What followed was a series of small-scale movements, complicated by the necessity of crossing several streams, with the Loyalists trying to get through to the coast and the Patriots trying to stop them. Moore decided to make an all-out effort to stop MacDonald's forces at Moore's Creek, the last stream before Wilmington. Accordingly, he dispatched Alexander Lillington and the Wilmington battalion of 150 minutemen to join Richard Caswell from New Bern with about 800 men. Caswell and Lillington decided to remove the planks from the bridge across the creek (leaving only the log stringers) and to construct breastworks a short distance from the east bank of the creek. This time the Loyalists decided not to bypass their opponents but to meet them head-on. But this was not the position of MacDonald. An elderly man and near collapse from exhaustion, he was in no position to direct the attack; besides, as a regular officer in the British army, he was more interested in delivering the troops to Clinton than he was in subduing the rebels for the immediate moment. Also, he felt he was outnumbered and half of his group was without firearms. However, in the council of war that was held, the younger Scottish officers prevailed, and the attack was set for dawn on 27 February.
MacDonald, now quite ill, assigned the command to McLeod. Arriving at Moore's Creek from their camp some distance from the west bank and finding the bridge almost impassable, the Loyalists nevertheless attacked. A picked company of 80 Scots under John Campbell led the van, to be followed by McLeod and the main force. Campbell, McLeod, and some others actually got across the bridge, to be killed later; many were killed before they got that far. With the Loyalists in retreat, the Patriots left the entrenchments and ran to the creek, where they quickly relaid the planks and chased the Loyalists, capturing Donald MacDonald, his brother Allan, several other officers, and about 850 soldiers, along with the spoils of the wagon train—about 800 rifles and muskets and 150 swords. In the battle at the bridge, which lasted only a few minutes, only two Patriots were wounded, one of whom, John Grady of Duplin County, died four days later.
As to its import, the Battle of Moore's Creek Bridge would inspire the Halifax Resolves on 12 Apr. 1776 (the first declaration of independence in any colony) and be a major factor in the Declaration of Independence on 4 July in Philadelphia. Also Moore's Creek, joined with the British defeat in June at Charles Town, would forestall a British offensive in the South for two and one-half years.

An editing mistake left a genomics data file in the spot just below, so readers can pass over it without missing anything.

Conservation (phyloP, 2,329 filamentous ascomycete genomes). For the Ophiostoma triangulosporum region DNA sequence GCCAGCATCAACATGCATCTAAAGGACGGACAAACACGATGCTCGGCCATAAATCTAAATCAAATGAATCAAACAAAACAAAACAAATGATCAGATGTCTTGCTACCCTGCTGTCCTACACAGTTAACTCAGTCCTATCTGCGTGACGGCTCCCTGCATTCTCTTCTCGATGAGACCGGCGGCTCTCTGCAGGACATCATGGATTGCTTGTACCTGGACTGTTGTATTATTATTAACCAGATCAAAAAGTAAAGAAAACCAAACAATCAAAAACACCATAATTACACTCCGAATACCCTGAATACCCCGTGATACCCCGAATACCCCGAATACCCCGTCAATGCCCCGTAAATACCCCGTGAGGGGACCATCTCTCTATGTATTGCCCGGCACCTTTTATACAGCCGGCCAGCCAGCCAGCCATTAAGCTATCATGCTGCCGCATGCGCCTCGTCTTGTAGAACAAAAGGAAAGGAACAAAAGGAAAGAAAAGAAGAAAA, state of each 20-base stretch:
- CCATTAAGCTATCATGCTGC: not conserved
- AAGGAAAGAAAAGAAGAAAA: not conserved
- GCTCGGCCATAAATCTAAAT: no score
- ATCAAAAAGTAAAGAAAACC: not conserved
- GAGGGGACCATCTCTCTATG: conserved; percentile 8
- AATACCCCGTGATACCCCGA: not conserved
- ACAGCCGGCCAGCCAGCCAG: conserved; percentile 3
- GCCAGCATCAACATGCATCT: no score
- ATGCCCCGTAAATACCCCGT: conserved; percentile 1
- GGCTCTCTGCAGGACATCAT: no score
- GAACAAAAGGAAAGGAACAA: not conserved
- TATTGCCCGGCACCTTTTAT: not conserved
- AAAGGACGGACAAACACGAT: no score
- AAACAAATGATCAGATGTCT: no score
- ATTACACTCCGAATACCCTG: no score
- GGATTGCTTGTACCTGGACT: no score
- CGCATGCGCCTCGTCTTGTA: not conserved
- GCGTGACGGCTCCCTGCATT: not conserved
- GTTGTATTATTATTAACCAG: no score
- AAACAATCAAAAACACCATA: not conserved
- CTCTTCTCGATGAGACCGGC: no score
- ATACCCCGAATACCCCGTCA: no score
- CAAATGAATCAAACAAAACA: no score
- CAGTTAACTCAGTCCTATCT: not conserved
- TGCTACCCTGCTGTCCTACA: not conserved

MacDonald, on his capture, was taken to the Patriot camp where he tendered his sword to Colonel Moore (who had arrived at Moore's Creek after the battle to assume overall command), his way of insisting on a formal surrender. Moore returned the sword (according to the custom of the day), assuring MacDonald that he would be well treated as a prisoner. MacDonald and the other Loyalist officers—the regular soldiers captured were paroled and allowed to return to their homes on the oaths not to take up arms against the Patriot cause in the future—were conveyed to Halifax jail via New Bern. From there he was moved to Philadelphia, where he was kept in close confinement for several months. Finally, in the fall of 1776, he was exchanged along with General Richard Prescott for the American generals John Sullivan and Lord Stirling, William Alexander. Apparently, MacDonald remained in North America with the British forces in the United States or in Nova Scotia for the remainder of the Revolution. In 1784 he was in London.
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Connor, R. D. W. "The Highlanders in their New Home." Program of exercises for "North Carolina Day" : Friday, December 22, 1905. Raleigh, N.C.: State Superintendent of Schools. 1905. 51-52. http://digital.ncdcr.gov/u?/p249901coll22,460604 (accessed January 28, 2013).
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MacDonald, Donald. "An Address to the Whigs the day before the battle of Moore's Creek Bridge" (call no. N_2006_8_113). State Archives of North Carolina.
1 January 1991 | Clifton, James M.